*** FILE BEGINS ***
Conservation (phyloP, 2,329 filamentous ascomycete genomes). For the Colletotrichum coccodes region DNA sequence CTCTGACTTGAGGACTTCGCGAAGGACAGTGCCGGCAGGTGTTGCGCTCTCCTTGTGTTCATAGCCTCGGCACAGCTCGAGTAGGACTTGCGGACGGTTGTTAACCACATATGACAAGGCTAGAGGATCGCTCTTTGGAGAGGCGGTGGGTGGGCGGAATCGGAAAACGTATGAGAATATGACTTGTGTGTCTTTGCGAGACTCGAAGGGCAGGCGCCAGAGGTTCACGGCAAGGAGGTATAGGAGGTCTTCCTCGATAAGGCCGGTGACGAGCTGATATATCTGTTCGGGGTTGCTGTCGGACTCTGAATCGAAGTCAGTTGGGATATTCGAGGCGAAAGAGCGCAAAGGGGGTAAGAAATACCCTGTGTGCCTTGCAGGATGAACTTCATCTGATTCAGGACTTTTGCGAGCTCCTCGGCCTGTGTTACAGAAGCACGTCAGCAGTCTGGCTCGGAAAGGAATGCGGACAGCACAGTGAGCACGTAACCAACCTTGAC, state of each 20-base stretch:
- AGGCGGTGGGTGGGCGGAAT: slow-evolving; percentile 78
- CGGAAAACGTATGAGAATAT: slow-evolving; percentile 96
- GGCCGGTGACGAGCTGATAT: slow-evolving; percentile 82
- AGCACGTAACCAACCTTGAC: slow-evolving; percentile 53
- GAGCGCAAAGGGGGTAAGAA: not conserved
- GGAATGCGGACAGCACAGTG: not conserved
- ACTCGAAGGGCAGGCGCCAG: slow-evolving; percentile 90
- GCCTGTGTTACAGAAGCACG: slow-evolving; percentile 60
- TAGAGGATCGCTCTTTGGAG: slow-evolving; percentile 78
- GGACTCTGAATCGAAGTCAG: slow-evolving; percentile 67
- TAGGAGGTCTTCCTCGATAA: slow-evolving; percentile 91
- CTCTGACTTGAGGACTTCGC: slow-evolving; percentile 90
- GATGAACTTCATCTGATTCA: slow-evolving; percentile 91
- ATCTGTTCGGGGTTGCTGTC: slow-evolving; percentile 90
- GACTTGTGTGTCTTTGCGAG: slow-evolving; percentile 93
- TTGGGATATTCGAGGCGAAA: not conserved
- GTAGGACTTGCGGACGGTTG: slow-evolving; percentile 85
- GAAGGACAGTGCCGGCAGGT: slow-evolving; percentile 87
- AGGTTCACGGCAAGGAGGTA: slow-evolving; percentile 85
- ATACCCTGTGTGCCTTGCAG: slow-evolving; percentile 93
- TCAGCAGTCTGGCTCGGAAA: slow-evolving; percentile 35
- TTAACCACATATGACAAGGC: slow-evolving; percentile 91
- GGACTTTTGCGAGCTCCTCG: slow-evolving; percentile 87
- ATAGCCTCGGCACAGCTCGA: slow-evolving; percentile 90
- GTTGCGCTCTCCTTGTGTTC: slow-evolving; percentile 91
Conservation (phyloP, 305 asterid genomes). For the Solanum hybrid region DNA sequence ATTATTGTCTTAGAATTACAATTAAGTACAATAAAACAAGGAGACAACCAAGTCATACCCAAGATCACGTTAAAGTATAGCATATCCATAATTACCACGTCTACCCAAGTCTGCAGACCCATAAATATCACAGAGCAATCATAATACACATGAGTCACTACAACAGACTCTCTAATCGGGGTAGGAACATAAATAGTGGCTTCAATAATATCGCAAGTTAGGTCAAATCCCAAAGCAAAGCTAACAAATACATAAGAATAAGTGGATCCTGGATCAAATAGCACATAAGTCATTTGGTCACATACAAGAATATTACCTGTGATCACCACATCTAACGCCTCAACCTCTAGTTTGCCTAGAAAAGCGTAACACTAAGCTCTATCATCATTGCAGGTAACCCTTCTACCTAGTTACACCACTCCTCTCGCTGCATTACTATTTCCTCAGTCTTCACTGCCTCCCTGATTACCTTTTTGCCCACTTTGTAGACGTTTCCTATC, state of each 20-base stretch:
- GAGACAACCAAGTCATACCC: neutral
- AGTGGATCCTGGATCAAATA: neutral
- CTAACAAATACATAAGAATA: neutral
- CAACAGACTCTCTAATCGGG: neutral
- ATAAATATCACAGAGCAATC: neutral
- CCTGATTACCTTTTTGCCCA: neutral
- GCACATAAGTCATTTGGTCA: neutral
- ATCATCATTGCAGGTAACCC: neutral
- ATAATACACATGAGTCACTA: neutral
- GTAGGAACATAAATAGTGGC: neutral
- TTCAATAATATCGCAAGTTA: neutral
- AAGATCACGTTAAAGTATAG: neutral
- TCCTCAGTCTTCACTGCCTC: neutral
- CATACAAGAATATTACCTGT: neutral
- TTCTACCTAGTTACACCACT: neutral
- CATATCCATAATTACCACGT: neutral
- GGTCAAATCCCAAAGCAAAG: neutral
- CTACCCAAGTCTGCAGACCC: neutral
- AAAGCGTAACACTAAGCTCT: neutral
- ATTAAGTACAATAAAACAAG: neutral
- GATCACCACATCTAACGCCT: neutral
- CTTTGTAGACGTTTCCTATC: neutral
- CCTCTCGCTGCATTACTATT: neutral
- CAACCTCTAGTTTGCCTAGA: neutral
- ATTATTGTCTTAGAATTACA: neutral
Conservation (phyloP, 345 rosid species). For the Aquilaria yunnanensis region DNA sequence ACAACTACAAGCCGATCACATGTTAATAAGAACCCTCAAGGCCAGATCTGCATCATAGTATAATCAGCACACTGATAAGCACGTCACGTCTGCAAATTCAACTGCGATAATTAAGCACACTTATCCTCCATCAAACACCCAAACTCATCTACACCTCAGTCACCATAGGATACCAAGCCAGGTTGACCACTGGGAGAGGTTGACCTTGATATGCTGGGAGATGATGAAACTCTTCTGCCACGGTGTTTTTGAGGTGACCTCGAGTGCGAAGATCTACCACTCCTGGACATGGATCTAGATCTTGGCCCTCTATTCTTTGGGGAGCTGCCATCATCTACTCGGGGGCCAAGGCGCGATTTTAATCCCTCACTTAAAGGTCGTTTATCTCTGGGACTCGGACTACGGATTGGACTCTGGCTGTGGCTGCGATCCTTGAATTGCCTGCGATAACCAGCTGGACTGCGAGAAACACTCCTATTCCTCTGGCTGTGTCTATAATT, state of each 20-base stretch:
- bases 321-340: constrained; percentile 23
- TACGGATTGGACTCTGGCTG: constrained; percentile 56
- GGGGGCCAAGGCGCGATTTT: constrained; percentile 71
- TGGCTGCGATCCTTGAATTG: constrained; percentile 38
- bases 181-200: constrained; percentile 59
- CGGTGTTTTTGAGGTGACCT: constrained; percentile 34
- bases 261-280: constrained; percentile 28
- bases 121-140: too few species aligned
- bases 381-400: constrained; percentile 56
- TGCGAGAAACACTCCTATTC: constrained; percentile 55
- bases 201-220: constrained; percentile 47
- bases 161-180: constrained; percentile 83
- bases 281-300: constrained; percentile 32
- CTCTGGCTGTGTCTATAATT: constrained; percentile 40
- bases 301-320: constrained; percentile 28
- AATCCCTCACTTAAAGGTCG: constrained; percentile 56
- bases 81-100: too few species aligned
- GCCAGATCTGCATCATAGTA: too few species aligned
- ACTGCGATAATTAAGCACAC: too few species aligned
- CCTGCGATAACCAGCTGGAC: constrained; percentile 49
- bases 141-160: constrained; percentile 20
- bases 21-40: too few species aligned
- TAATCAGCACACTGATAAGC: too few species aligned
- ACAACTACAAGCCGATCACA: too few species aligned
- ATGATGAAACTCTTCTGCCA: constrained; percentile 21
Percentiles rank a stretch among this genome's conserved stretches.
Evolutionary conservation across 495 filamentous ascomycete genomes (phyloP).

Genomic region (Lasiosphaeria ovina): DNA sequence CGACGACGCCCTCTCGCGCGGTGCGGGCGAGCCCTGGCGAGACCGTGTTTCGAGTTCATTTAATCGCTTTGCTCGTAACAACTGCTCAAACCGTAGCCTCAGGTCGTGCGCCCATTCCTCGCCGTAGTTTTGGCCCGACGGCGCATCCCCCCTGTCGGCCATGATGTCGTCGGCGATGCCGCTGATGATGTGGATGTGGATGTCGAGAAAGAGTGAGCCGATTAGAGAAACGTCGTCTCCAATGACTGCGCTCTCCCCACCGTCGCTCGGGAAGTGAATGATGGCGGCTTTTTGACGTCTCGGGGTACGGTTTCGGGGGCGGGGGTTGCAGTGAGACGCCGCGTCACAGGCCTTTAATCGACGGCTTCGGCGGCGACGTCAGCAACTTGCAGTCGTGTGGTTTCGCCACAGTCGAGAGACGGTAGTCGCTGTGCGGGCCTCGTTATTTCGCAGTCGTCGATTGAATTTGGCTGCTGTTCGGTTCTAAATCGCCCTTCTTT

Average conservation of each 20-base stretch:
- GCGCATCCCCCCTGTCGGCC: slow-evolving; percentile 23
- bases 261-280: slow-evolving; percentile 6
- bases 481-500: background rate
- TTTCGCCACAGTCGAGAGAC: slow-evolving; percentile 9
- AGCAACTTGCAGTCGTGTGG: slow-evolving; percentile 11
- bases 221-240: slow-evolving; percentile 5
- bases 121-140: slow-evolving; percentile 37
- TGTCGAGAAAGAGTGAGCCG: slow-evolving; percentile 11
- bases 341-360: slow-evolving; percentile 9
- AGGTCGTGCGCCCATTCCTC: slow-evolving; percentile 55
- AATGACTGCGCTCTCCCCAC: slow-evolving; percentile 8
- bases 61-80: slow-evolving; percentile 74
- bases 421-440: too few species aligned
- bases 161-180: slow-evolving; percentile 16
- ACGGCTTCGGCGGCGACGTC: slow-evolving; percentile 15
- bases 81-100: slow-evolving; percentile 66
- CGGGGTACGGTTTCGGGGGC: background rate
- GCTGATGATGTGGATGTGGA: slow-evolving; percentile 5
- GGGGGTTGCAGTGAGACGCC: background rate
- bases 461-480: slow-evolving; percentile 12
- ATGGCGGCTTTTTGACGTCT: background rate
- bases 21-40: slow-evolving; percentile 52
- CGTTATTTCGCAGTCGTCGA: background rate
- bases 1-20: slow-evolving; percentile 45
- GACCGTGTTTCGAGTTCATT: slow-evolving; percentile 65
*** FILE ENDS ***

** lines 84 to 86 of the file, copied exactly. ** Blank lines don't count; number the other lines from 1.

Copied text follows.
- bases 261-280: slow-evolving; percentile 6
- bases 481-500: background rate
- TTTCGCCACAGTCGAGAGAC: slow-evolving; percentile 9